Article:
The twelve charts show the night sky at 22.30h on the 21st of each month from June 2007 at summer solstice,
through winter solstice in December, to May 2008. Positions of the planets will change, but the constellations will remain the same for all years.
Dates have been allotted to demonstrate the changing position of the elliptic. Thus we hereby demonstrate:
a) the changing constellations throughout the year, and
the relative movement of the ecliptic showing how the Sun, Moon and planets rise and set at different points along the horizon over
the course of the year. It also shows how the more distant planets remain against the same pattern of stars over a long period (Neptune
in Capricorn, Uranus in Aquarius, Saturn in Leo and Jupiter in Ophiuchus) whilst the closer planets move more quickly against a changing pattern of stars.
On any night, if you watch from dusk to dawn, certain stars rise in the east and move across the sky to set in the west. Over a period
of time, stars that were low on the western horizon on the first night of observation will disappear and their place taken by stars that
were previously higher in the sky. Earth completes a rotation on its axis in 23 hours 56 minutes (4 minutes short of 24 hours) and, as a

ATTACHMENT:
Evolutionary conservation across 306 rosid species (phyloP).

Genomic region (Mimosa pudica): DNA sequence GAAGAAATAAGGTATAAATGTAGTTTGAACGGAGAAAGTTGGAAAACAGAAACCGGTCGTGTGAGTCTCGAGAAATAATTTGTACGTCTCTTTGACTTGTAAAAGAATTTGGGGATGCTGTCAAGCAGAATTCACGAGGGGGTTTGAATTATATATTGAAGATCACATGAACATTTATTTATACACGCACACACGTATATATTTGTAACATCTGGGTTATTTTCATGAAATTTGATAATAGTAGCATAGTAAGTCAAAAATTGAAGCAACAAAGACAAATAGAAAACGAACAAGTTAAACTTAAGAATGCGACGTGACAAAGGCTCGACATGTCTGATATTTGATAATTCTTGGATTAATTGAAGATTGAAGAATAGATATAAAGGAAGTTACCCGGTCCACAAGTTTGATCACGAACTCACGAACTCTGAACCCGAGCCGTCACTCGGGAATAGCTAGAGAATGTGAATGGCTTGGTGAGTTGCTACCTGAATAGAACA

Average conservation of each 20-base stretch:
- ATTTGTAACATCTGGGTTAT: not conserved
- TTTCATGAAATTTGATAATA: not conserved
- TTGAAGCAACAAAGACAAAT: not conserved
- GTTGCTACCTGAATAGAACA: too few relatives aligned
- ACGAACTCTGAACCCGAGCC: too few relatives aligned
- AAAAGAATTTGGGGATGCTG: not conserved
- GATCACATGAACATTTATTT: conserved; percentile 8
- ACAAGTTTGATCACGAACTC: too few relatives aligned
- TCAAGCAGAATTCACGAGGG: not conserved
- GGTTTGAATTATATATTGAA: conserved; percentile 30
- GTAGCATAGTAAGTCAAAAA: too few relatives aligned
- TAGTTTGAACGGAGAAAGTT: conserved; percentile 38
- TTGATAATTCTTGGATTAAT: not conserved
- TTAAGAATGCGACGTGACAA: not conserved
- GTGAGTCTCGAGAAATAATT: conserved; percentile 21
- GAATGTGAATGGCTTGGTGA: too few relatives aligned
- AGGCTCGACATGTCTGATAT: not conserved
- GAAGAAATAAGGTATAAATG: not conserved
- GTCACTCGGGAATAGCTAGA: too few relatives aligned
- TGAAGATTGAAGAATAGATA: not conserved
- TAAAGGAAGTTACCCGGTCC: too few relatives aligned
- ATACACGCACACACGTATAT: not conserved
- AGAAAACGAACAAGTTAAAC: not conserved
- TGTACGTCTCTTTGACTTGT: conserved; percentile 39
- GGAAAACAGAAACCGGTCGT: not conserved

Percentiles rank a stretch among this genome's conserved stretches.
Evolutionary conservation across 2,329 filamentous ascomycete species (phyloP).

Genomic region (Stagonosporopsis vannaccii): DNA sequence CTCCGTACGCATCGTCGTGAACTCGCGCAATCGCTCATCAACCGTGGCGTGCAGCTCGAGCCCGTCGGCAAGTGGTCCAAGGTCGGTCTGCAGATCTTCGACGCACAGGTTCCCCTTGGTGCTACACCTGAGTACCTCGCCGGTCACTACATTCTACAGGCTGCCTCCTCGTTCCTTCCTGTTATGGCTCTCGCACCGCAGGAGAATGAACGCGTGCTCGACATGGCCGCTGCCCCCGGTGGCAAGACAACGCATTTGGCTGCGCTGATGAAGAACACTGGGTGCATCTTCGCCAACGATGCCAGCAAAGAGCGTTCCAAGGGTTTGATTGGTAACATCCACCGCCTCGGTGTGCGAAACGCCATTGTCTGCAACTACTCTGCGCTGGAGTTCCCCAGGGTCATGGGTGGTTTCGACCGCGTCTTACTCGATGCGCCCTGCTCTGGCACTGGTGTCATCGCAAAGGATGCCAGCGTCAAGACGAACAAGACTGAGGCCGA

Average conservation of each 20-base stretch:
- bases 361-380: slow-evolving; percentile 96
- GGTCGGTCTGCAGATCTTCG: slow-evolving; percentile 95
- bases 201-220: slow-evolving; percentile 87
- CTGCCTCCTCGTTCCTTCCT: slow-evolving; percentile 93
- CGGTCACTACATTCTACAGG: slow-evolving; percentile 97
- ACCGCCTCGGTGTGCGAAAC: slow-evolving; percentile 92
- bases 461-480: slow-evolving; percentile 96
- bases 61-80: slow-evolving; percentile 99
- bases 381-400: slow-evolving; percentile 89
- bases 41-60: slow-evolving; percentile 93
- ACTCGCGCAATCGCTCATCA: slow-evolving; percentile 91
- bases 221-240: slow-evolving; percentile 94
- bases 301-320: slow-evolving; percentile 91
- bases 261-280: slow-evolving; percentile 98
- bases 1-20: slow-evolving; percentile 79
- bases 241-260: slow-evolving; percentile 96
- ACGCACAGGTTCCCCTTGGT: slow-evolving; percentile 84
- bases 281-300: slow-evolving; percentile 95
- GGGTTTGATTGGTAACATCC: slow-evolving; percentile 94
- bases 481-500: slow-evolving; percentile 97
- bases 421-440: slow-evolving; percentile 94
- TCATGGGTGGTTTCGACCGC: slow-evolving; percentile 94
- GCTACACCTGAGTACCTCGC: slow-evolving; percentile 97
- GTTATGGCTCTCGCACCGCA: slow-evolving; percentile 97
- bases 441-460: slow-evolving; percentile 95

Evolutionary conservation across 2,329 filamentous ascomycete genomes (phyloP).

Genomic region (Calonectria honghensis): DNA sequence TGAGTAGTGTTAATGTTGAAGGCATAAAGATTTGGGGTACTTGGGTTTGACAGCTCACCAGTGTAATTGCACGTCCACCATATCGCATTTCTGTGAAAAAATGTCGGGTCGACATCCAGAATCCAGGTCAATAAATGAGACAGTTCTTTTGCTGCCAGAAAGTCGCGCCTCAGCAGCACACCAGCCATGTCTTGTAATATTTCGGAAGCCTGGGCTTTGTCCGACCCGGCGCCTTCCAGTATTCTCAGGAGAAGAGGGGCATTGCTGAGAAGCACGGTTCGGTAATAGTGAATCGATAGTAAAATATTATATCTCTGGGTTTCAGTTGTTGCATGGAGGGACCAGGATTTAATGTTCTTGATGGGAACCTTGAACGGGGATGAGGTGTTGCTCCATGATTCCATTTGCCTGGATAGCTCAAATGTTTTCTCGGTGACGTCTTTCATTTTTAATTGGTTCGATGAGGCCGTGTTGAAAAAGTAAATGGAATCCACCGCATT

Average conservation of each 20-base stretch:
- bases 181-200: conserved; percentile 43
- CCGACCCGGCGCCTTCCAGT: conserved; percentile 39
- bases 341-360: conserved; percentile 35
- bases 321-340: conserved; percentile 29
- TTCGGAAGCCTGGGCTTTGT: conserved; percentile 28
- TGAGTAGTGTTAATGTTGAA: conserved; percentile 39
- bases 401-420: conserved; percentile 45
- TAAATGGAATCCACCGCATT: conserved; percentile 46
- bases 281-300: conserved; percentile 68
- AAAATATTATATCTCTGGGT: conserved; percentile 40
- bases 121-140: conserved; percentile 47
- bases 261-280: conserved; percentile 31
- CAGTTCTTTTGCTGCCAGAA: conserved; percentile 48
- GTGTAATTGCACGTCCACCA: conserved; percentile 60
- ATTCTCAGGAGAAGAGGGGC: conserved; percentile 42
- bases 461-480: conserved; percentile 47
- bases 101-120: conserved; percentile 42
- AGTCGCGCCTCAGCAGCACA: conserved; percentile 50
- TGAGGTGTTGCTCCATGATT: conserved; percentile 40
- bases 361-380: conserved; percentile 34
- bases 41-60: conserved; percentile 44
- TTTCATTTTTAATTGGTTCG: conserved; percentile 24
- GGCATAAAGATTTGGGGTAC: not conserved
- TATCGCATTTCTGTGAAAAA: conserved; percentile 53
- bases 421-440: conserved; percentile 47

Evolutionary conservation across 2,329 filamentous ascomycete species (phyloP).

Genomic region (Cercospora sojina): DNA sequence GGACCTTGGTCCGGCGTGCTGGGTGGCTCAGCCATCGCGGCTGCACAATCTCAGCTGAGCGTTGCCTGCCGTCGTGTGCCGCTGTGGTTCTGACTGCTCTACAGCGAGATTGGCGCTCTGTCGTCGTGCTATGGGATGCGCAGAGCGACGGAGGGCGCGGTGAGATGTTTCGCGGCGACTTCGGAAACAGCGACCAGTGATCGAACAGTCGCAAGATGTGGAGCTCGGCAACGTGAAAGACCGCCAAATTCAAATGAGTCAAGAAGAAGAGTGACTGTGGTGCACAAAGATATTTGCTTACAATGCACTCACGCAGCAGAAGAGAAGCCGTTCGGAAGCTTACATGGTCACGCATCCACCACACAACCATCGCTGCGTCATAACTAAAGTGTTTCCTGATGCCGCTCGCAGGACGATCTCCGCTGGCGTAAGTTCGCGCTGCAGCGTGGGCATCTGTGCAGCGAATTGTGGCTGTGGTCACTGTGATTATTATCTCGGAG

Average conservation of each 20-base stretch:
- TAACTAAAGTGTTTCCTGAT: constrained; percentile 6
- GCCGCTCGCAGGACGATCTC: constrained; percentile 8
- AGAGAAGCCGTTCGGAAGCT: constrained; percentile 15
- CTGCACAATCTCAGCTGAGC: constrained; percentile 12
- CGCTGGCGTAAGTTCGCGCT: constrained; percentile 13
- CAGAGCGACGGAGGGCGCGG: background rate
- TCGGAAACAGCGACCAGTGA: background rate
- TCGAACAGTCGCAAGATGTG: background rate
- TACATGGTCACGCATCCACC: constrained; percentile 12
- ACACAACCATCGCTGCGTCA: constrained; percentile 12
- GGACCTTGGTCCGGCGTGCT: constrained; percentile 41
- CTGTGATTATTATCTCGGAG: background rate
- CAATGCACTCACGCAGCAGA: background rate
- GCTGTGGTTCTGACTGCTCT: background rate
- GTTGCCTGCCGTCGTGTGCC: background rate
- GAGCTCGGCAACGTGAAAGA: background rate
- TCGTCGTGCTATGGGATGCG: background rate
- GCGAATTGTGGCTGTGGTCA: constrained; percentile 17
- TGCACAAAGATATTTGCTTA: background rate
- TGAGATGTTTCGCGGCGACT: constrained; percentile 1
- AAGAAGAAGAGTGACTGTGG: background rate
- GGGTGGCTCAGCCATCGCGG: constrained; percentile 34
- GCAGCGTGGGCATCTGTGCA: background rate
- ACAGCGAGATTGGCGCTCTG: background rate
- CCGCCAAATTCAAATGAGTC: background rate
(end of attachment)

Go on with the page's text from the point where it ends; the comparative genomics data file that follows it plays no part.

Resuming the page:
result the stars appear to rise, cross the sky and set 4 minutes earlier each night – an hour earlier in 15 days, 2 hours earlier in 30
days, with a full circle completed within the course of a year.
It is usual to refer to 88 constellations that can be seen around the world, 6 of which can be seen only in the northern hemisphere
and 14 only in the southern hemisphere. The remaining 68 can be seen in both hemispheres at different times of the year. The constellations
along the ecliptic are the signs of the zodiac.
The 6 constellations visible throughout the year in the northern hemisphere (shown in yellow), sometimes called circumpolar constellations, are
Cassiopeia(2), Cepheus(3), Draco(4),
Ursa Major(5) and Ursa Minor(6).
The 16 spring constellations in the northern hemisphere (shown in green) are Antlia(7), Bootes(8),
Cancer(9), Canes Venatici(10), Centaurus(11),
Coma Berenices(12), Corvus(13), Crater(14),
Hydra(15), Leo(16), Leo Minor(17), Lupus(18),
Lynx(19), Pyxis(20), Sextans(21) and Virgo(22).
The 21 northern hemisphere summer constellations (shown in red) are Aquila(23), Ara(24),
Capricorn(25), Corona Australis(26), Corona Borealis(27),
Cygnus(28), Delphinus(29), Equuleus(30),
Hercules(31), Indus(32), Libra(33),
Lyra(34), Microscopium(35), Ophiuchus(36),
Scorpio(37), Scutum(38), Serpens(39),
Sagitta(40), Sagittarius(41), Telescopium(42)
The 13 northern hemisphere autumn constellations (shown in orange) are Andromeda(44), Aquarius(45),
Aries(46), Cetus(47), Grus(48), Lacerta(49),
Pegasus(50), Perseus(51), Phoenix(52),
Pisces Austrinus(53), Pisces(54), Sculptor(55)
The 18 northern hemisphere winter constellations (shown in white) are Auriga(57), Caelum(58),
Canis Major(59), Canis Minor(60), Carina(61),
Columba(62), Eridanus(63), Fornax(64),
Gemini(65), Horologium(66), Lepus(67),
Monoceros(68), Orion(69), Pictor(70),
Puppis(71), Reticulum(72), Taurus(73)
The 14 southern hemisphere constellations are Apus, Chamaeleon,
Circinus, Crux, Dorado, Hydrus,
Mensa, Musca, Norma, Octans,
Pavo, Triangulum Australe, Tucana